There are four main types of batteries that people use in their RVs:
- 12 Volt Lead-Acid Batteries
- 6 Volt Golf Cart Batteries
- Gel Batteries
- Lithium Batteries
Six-volt batteries can be wired into a series of two batteries to create a “12-volt” system.
However, you won’t get any more amp hours by doing this. So, two 6-volt 50 amp-hour batteries wired in a series will give you the equivalent of one 12-volt 50 amp-hour battery.
If you want more amp hours, you need to wire your batteries in parallel. This means your voltage will stay the same, but your amps go up.
Volts Versus Amp-Hours
Batteries have a certain voltage and a certain number of amp-hours. Most RVers will have 12-volt batteries, with perhaps 100 amp-hours. The number of batteries depends on your budget and storage space!
Amps refers to how much current you have. More amp-hours means you have more time to run appliances (or you can run more devices simultaneously, but the more things you are running, the more quickly your batteries will run down).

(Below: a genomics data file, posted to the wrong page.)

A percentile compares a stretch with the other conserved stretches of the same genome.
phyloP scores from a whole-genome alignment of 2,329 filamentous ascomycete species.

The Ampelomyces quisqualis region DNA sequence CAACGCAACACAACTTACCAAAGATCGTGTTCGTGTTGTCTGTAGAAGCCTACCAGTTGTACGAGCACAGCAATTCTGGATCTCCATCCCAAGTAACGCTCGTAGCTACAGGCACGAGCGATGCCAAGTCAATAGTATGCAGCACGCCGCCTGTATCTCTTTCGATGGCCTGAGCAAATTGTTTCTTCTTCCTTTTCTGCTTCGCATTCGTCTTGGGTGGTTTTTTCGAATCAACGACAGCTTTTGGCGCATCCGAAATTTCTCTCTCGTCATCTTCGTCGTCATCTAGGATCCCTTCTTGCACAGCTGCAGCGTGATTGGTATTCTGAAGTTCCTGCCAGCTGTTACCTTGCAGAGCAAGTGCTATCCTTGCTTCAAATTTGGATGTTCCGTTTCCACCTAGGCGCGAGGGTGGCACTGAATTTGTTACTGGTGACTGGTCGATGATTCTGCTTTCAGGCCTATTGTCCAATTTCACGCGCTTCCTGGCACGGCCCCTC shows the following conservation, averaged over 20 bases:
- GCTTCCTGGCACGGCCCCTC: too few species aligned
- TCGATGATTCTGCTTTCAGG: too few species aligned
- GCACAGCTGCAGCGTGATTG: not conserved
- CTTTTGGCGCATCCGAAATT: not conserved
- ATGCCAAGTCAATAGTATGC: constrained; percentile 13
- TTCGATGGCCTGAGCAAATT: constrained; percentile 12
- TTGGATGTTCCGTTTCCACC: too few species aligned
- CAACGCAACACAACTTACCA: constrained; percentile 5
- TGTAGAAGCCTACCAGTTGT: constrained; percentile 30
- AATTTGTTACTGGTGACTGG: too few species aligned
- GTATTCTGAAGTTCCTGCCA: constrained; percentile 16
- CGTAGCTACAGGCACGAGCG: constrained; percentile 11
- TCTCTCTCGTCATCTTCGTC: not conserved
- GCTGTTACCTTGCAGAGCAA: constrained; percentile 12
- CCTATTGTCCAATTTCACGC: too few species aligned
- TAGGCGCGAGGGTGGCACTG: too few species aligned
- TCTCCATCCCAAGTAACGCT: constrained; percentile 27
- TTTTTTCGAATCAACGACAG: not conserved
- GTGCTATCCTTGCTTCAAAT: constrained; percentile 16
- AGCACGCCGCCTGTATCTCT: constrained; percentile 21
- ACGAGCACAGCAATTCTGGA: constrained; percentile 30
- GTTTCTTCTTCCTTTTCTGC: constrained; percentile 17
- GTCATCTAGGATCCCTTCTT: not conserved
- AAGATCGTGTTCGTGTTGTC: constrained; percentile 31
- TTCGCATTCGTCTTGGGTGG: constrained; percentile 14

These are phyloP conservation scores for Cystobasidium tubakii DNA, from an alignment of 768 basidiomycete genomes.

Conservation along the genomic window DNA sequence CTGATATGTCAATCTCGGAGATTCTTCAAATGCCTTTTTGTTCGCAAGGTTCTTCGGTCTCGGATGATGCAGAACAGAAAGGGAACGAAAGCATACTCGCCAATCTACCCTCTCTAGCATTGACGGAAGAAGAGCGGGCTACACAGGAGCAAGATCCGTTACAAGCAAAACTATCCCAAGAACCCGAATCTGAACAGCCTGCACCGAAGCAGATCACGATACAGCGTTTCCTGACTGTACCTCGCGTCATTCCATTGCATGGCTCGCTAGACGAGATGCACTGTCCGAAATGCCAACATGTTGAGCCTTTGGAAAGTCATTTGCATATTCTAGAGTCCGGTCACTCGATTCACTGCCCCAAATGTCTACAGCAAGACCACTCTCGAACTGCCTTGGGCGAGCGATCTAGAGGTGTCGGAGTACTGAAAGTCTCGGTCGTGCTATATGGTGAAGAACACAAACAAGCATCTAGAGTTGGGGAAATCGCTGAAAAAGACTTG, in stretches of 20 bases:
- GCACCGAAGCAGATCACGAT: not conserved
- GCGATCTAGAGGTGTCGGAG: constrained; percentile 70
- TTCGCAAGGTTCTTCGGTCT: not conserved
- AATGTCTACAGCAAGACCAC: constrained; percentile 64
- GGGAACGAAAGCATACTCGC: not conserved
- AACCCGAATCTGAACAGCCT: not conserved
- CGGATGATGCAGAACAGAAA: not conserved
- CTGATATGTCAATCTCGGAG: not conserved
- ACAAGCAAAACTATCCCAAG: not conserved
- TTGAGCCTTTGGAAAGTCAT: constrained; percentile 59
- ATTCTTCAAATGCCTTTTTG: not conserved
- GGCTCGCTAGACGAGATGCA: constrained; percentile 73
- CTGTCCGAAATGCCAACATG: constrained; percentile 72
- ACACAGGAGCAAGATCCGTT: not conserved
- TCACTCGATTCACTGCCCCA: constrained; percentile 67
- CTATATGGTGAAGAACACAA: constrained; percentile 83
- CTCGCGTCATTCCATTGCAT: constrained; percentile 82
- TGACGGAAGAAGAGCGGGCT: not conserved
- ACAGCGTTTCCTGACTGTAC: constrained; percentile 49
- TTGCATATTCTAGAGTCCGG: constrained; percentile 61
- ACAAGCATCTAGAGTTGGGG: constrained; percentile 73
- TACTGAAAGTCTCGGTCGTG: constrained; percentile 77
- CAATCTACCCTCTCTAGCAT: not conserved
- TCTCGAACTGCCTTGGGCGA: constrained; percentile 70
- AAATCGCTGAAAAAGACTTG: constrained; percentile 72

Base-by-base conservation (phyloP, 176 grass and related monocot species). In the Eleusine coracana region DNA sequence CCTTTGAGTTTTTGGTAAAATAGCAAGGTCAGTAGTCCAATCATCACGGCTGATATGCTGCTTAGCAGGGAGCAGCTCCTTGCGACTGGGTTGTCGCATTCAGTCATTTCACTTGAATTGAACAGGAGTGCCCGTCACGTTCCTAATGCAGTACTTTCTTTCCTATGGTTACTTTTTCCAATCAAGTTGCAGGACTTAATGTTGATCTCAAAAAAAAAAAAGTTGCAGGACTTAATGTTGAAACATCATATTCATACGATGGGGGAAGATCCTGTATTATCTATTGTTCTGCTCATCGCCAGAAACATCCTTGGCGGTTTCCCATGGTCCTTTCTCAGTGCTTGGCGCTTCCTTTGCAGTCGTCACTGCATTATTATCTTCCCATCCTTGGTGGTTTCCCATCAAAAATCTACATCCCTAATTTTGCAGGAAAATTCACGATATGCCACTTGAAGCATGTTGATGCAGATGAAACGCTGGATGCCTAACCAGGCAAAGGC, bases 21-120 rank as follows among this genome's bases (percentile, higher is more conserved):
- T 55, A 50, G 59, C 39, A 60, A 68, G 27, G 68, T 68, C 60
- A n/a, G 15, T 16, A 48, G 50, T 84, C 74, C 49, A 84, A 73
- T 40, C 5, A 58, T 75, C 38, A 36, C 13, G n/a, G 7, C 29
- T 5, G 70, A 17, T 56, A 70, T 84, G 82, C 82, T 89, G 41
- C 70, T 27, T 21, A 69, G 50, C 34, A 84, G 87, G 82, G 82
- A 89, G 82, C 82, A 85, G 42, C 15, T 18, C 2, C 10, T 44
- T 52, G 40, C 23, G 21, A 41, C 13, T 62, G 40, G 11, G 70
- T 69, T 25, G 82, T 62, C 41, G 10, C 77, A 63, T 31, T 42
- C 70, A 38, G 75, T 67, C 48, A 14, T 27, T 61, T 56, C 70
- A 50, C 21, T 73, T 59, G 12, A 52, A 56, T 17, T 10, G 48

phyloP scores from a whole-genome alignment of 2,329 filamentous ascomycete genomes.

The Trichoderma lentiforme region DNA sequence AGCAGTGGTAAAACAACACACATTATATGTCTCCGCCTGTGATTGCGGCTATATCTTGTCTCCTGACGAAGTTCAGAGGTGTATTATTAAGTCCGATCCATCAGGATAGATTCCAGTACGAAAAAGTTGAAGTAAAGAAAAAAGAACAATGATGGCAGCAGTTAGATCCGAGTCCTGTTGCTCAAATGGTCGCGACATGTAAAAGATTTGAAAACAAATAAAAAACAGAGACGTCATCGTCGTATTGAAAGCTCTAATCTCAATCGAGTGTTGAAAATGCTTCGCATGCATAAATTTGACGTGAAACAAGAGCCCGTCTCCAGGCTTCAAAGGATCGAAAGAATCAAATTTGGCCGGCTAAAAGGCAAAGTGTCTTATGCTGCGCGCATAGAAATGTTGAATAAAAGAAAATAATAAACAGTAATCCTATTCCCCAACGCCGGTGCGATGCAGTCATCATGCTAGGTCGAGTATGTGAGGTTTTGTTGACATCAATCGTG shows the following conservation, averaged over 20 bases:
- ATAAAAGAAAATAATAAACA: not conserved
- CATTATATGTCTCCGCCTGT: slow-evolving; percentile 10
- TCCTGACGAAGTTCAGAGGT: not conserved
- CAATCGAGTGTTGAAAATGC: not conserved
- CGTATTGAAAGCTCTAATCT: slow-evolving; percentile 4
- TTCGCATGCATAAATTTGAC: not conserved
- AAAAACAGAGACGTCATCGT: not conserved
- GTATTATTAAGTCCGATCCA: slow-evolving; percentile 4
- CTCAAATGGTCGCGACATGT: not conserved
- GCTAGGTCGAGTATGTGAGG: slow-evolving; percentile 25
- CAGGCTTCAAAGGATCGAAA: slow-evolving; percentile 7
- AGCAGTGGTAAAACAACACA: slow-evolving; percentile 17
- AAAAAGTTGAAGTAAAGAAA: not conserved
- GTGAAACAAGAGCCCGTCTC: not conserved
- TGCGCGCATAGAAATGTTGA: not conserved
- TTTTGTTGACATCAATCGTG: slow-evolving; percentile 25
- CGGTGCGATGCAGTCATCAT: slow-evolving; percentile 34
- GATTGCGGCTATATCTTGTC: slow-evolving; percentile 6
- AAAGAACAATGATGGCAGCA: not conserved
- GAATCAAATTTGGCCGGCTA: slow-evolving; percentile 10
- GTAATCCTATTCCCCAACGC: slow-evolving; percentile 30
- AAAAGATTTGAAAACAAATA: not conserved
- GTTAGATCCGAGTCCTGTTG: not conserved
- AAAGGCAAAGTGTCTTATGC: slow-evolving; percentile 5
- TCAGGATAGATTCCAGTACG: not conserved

Volts are essentially the ‘strength’ or ‘pressure’ of the power. A higher voltage means you need a different type of appliance. (Plug a 12-volt appliance into your house and it’s going to go BANG.)
Gel batteries, 12-volt lead-acid batteries, and 6-volt golf cart batteries must all remain above 50% of their charge.
If you let them get below this, they will start breaking down and stop holding a charge efficiently. You’ll end up in a constant battle to keep your batteries charged!
However, lithium batteries can go to 0% without damaging the system.
Lithium batteries are more expensive, but you actually have twice as many amp-hours to use. You see, a 100 amp-hour gel battery is good for only 50 amp-hours before it must be charged again.
If you’re thinking, Man, I just charged these batteries full and they’re empty again after an hour, it could be that you let your batteries run too low and they started to sulphurize.
Lithium batteries also charge four times faster and last about three times longer than the other kinds.
So, yes, they are expensive, but they are worth the extra cost if you can afford them. (If you can’t afford them, don’t worry. I get by just fine with my gel batteries.)
Taking Care of Your Batteries
Gel batteries and lithium batteries are both pretty low maintenance. They are easier to store because you don’t have to worry about the corrosive gas coming out of the vents or the distilled water sloshing about.